Nomenclature of Aldehydes and Ketones
The common names of aldehydes are derived from the names of the corresponding carboxylic by replacing –ic acid by –aldehyde. The CHO group attached to a cyclecalled -carbaldehyde. The numbering of the cycle is taking place locator 1 to carbon cycle that contains the aldehyde group.
The IUPAC names of aldehydes follow the usual pattern. The longest chaincarrying the -CHO group is considered the parent structure and is named by replacing the -e of the corresponding alkane by –al. When the chain contains two aldehyde functions is used the suffix –dial.The position of a substituent is indicated by a number, the carbonyl carbon always being considered as C-1. Here, as with the carboxylic acids, we notice that C-2 of the IUPAC name corresponds toalpha of the common name.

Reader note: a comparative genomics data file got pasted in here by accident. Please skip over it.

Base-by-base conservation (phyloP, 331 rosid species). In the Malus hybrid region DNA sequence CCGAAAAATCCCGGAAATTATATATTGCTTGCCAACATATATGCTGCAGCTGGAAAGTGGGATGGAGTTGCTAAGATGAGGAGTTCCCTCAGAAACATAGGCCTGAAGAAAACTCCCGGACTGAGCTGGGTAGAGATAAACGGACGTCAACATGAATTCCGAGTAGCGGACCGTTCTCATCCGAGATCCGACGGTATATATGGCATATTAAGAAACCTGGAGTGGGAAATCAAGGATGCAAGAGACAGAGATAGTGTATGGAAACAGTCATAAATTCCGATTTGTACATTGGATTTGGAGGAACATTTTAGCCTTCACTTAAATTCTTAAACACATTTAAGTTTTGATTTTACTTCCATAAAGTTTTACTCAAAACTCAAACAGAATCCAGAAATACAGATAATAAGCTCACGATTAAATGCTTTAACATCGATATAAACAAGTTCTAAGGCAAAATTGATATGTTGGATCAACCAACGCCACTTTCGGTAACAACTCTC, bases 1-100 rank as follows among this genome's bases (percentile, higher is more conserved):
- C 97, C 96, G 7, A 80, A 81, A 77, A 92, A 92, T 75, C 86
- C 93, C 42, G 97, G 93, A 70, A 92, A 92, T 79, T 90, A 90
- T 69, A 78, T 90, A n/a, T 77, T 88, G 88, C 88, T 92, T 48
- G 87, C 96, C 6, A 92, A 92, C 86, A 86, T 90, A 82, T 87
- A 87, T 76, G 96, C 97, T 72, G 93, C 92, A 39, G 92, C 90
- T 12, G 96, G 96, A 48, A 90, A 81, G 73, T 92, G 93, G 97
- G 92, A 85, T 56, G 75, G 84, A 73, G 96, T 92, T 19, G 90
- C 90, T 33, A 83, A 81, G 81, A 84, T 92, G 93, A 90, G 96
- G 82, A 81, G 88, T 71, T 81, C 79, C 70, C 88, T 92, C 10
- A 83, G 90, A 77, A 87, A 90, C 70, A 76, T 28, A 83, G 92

H – C = O
CH3 C = O
CH3 CH2C = O
C = O
CH2C = OPhenylacetaldehyde
C = O
CH3CH2CH2CHC = O
O=CCH2CH2CH2CHC = O
The simplestaliphatic ketone has the common name of acetone. For most other aliphatic ketones we name the two groups that are attached to carbonyl carbon, and follow these names by the word ketone. A ketone inwhich the carbonyl group is attached to a benzene ring is named as a -phenone.
According to the IUPAC system, the longest chain carrying the carbonyl group is considered the parent structure, and isnamed by replacing the –e of the corresponding alkane with –one. The positions of various grouse are indicated by numbers, the carbonyl carbon being given the lowest possible number.
Methyl Ethyl ketone
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